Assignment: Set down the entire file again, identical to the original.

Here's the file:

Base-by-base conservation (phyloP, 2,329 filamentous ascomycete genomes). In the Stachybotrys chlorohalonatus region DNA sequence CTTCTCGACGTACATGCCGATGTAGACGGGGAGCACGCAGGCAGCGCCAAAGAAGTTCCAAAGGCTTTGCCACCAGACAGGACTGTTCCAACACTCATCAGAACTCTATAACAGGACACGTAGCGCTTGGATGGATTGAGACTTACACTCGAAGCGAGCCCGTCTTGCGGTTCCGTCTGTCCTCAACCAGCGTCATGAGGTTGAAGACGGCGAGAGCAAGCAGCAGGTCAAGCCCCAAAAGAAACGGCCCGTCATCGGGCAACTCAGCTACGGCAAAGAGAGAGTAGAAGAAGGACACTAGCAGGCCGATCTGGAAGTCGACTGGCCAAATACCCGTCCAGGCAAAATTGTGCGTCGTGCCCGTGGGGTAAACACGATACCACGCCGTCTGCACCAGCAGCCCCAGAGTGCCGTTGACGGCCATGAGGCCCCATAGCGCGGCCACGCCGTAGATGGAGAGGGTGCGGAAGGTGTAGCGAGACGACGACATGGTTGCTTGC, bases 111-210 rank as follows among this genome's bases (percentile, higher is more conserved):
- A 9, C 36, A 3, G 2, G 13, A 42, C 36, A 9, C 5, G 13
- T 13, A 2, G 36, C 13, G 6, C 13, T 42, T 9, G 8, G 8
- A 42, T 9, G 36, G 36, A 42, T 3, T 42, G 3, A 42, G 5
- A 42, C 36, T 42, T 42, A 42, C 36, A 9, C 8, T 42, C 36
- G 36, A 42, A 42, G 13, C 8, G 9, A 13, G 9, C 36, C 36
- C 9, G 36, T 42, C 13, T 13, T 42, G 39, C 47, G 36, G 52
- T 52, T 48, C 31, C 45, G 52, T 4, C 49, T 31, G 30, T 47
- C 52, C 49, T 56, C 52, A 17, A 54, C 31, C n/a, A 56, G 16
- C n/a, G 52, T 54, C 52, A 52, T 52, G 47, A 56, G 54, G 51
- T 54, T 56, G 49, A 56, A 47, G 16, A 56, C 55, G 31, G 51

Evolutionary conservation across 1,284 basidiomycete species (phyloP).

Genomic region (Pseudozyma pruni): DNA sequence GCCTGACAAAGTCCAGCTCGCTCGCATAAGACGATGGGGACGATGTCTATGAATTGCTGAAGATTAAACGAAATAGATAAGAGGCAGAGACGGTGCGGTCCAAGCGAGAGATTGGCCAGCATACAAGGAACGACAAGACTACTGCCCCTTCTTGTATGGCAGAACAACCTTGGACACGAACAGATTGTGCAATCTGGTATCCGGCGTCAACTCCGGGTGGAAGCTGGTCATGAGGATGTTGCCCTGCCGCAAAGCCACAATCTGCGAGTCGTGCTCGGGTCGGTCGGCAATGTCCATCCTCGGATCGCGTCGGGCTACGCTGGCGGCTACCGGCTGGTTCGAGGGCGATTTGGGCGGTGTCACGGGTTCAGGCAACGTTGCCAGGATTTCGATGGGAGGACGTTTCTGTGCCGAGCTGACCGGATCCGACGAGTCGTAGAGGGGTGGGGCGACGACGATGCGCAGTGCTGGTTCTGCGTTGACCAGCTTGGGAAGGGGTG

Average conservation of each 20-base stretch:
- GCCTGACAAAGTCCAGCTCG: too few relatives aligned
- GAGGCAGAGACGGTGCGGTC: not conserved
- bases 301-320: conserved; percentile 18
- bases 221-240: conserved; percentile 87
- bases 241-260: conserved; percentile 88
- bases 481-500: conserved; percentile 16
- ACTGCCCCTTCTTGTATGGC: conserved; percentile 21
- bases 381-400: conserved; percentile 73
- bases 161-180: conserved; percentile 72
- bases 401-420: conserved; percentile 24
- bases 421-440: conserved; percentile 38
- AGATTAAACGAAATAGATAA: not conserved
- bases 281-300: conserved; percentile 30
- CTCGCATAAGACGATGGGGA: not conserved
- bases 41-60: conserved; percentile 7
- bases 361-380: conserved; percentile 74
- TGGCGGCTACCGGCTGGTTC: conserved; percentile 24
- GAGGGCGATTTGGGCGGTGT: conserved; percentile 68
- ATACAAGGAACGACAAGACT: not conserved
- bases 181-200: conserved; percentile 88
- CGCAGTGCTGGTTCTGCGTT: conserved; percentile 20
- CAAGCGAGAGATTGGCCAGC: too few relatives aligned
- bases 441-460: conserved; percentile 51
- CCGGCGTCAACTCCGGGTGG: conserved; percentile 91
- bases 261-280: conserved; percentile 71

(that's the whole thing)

Base-by-base conservation (phyloP, 2,329 filamentous ascomycete genomes). In the Stachybotrys chlorohalonatus region DNA sequence CTTCTCGACGTACATGCCGATGTAGACGGGGAGCACGCAGGCAGCGCCAAAGAAGTTCCAAAGGCTTTGCCACCAGACAGGACTGTTCCAACACTCATCAGAACTCTATAACAGGACACGTAGCGCTTGGATGGATTGAGACTTACACTCGAAGCGAGCCCGTCTTGCGGTTCCGTCTGTCCTCAACCAGCGTCATGAGGTTGAAGACGGCGAGAGCAAGCAGCAGGTCAAGCCCCAAAAGAAACGGCCCGTCATCGGGCAACTCAGCTACGGCAAAGAGAGAGTAGAAGAAGGACACTAGCAGGCCGATCTGGAAGTCGACTGGCCAAATACCCGTCCAGGCAAAATTGTGCGTCGTGCCCGTGGGGTAAACACGATACCACGCCGTCTGCACCAGCAGCCCCAGAGTGCCGTTGACGGCCATGAGGCCCCATAGCGCGGCCACGCCGTAGATGGAGAGGGTGCGGAAGGTGTAGCGAGACGACGACATGGTTGCTTGC, bases 111-210 rank as follows among this genome's bases (percentile, higher is more conserved):
- A 9, C 36, A 3, G 2, G 13, A 42, C 36, A 9, C 5, G 13
- T 13, A 2, G 36, C 13, G 6, C 13, T 42, T 9, G 8, G 8
- A 42, T 9, G 36, G 36, A 42, T 3, T 42, G 3, A 42, G 5
- A 42, C 36, T 42, T 42, A 42, C 36, A 9, C 8, T 42, C 36
- G 36, A 42, A 42, G 13, C 8, G 9, A 13, G 9, C 36, C 36
- C 9, G 36, T 42, C 13, T 13, T 42, G 39, C 47, G 36, G 52
- T 52, T 48, C 31, C 45, G 52, T 4, C 49, T 31, G 30, T 47
- C 52, C 49, T 56, C 52, A 17, A 54, C 31, C n/a, A 56, G 16
- C n/a, G 52, T 54, C 52, A 52, T 52, G 47, A 56, G 54, G 51
- T 54, T 56, G 49, A 56, A 47, G 16, A 56, C 55, G 31, G 51

Evolutionary conservation across 1,284 basidiomycete species (phyloP).

Genomic region (Pseudozyma pruni): DNA sequence GCCTGACAAAGTCCAGCTCGCTCGCATAAGACGATGGGGACGATGTCTATGAATTGCTGAAGATTAAACGAAATAGATAAGAGGCAGAGACGGTGCGGTCCAAGCGAGAGATTGGCCAGCATACAAGGAACGACAAGACTACTGCCCCTTCTTGTATGGCAGAACAACCTTGGACACGAACAGATTGTGCAATCTGGTATCCGGCGTCAACTCCGGGTGGAAGCTGGTCATGAGGATGTTGCCCTGCCGCAAAGCCACAATCTGCGAGTCGTGCTCGGGTCGGTCGGCAATGTCCATCCTCGGATCGCGTCGGGCTACGCTGGCGGCTACCGGCTGGTTCGAGGGCGATTTGGGCGGTGTCACGGGTTCAGGCAACGTTGCCAGGATTTCGATGGGAGGACGTTTCTGTGCCGAGCTGACCGGATCCGACGAGTCGTAGAGGGGTGGGGCGACGACGATGCGCAGTGCTGGTTCTGCGTTGACCAGCTTGGGAAGGGGTG

Average conservation of each 20-base stretch:
- GCCTGACAAAGTCCAGCTCG: too few relatives aligned
- GAGGCAGAGACGGTGCGGTC: not conserved
- bases 301-320: conserved; percentile 18
- bases 221-240: conserved; percentile 87
- bases 241-260: conserved; percentile 88
- bases 481-500: conserved; percentile 16
- ACTGCCCCTTCTTGTATGGC: conserved; percentile 21
- bases 381-400: conserved; percentile 73
- bases 161-180: conserved; percentile 72
- bases 401-420: conserved; percentile 24
- bases 421-440: conserved; percentile 38
- AGATTAAACGAAATAGATAA: not conserved
- bases 281-300: conserved; percentile 30
- CTCGCATAAGACGATGGGGA: not conserved
- bases 41-60: conserved; percentile 7
- bases 361-380: conserved; percentile 74
- TGGCGGCTACCGGCTGGTTC: conserved; percentile 24
- GAGGGCGATTTGGGCGGTGT: conserved; percentile 68
- ATACAAGGAACGACAAGACT: not conserved
- bases 181-200: conserved; percentile 88
- CGCAGTGCTGGTTCTGCGTT: conserved; percentile 20
- CAAGCGAGAGATTGGCCAGC: too few relatives aligned
- bases 441-460: conserved; percentile 51
- CCGGCGTCAACTCCGGGTGG: conserved; percentile 91
- bases 261-280: conserved; percentile 71